by Bram Stoker
Take a story's temperature by studying its tone. Is it hopeful? Cynical? Snarky? Playful?
This is hardly surprising, since the novel is composed of a series of personal letters and journal entries. Supposedly, the writers of the letters and journals didn't intend them for anyone else's eyes as they were writing them. Some of the letters and journal entries include some pretty personal stuff:
There was something about them that made me uneasy, some longing and at the same time some deadly fear. I felt in my heart a wicked, burning desire that they would kiss me with those red lips. It is not good to note this down, lest some day it should meet Mina's eyes and cause her pain; but it is the truth. (3.29)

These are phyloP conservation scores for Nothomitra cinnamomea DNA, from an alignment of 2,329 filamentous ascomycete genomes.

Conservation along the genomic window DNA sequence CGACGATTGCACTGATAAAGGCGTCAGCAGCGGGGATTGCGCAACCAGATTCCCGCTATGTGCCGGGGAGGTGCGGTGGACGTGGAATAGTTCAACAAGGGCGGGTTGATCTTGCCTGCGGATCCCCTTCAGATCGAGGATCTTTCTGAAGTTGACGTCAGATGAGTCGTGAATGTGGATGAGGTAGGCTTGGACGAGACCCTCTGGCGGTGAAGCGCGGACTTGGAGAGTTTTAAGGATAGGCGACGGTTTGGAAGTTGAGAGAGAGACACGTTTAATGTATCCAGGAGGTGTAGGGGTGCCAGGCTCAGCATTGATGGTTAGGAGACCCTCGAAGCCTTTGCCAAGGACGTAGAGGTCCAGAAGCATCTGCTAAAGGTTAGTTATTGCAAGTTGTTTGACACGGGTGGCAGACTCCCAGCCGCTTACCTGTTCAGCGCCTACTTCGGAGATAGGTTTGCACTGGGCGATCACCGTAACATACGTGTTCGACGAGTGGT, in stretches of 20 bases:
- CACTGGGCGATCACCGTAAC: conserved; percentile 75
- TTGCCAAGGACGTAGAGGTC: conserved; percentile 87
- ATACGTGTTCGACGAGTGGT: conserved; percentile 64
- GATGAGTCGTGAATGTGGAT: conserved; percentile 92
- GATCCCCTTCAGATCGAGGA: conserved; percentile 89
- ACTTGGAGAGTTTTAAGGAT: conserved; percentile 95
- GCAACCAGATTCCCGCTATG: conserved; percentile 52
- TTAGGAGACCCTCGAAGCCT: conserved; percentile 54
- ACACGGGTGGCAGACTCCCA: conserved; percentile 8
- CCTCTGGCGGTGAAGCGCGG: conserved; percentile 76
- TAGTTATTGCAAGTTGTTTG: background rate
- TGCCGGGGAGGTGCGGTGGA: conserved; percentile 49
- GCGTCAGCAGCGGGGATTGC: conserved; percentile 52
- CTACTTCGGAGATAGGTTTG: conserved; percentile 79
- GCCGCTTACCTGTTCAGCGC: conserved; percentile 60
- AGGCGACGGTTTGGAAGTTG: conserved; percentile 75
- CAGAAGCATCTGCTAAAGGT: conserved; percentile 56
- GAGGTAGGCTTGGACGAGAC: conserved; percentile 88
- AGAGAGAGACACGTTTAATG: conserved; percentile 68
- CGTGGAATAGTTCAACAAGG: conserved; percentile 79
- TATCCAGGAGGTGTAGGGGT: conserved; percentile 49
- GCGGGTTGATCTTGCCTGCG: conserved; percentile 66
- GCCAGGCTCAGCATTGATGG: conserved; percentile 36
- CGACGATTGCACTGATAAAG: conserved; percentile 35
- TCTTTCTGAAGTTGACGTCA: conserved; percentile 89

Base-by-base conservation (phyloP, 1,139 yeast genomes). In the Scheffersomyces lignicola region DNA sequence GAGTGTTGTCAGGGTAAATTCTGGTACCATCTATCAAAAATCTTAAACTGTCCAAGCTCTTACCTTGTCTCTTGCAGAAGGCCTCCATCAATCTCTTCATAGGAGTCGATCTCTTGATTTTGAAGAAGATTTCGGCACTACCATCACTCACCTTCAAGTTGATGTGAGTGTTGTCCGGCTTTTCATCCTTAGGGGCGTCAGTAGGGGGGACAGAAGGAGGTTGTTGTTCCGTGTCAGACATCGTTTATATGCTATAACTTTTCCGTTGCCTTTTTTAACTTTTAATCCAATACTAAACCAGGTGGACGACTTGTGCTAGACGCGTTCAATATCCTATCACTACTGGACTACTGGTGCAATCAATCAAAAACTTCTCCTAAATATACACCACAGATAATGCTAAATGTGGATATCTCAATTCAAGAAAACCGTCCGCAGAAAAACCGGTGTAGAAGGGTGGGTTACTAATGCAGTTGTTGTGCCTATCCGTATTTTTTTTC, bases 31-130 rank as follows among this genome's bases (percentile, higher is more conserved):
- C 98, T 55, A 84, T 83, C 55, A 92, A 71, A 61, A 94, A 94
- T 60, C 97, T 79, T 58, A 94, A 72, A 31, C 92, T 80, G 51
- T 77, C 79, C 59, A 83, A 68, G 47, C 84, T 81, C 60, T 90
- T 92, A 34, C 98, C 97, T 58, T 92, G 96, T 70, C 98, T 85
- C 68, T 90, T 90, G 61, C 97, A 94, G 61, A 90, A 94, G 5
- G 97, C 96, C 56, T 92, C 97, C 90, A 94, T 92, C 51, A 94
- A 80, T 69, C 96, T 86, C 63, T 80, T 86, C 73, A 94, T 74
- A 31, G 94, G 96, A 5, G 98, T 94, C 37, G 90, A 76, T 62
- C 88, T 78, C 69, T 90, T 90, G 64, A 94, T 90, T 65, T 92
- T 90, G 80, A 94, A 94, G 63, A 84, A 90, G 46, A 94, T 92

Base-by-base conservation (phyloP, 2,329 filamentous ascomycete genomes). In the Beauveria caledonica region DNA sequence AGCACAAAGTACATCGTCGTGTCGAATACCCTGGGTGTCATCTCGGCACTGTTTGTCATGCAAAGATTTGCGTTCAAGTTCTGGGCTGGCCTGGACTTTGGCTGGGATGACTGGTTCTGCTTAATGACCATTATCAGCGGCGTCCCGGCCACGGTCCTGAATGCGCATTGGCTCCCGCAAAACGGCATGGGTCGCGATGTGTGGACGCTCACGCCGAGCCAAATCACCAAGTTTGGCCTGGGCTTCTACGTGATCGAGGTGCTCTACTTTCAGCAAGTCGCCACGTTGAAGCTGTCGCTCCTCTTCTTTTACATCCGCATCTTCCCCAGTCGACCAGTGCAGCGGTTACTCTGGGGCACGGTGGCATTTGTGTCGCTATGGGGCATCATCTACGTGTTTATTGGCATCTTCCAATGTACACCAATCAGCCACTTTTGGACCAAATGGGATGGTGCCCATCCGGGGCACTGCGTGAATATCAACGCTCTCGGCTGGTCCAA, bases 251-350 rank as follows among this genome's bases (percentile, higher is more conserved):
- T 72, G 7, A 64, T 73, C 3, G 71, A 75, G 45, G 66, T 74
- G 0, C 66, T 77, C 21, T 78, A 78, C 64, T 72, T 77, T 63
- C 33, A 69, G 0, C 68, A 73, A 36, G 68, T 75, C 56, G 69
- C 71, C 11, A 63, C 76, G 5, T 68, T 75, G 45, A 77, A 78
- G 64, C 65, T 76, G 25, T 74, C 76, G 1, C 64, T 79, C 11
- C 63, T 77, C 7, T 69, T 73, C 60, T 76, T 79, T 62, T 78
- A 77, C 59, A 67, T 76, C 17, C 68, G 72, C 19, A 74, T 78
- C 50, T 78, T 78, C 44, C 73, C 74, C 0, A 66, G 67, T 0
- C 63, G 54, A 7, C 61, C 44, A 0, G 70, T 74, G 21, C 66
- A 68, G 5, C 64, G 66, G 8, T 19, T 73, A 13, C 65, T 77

Um, yeah. Mina would probably not be too keen on her hubby-to-be getting all hot and bothered over some undead damsels. But it's snippets like this that give us the illusion that we're reading something super-private.
And that personal tone adds to the illusion of realism in the novel: The documents we're reading seem more legit because we can imagine real people (as opposed to fictional characters) writing them.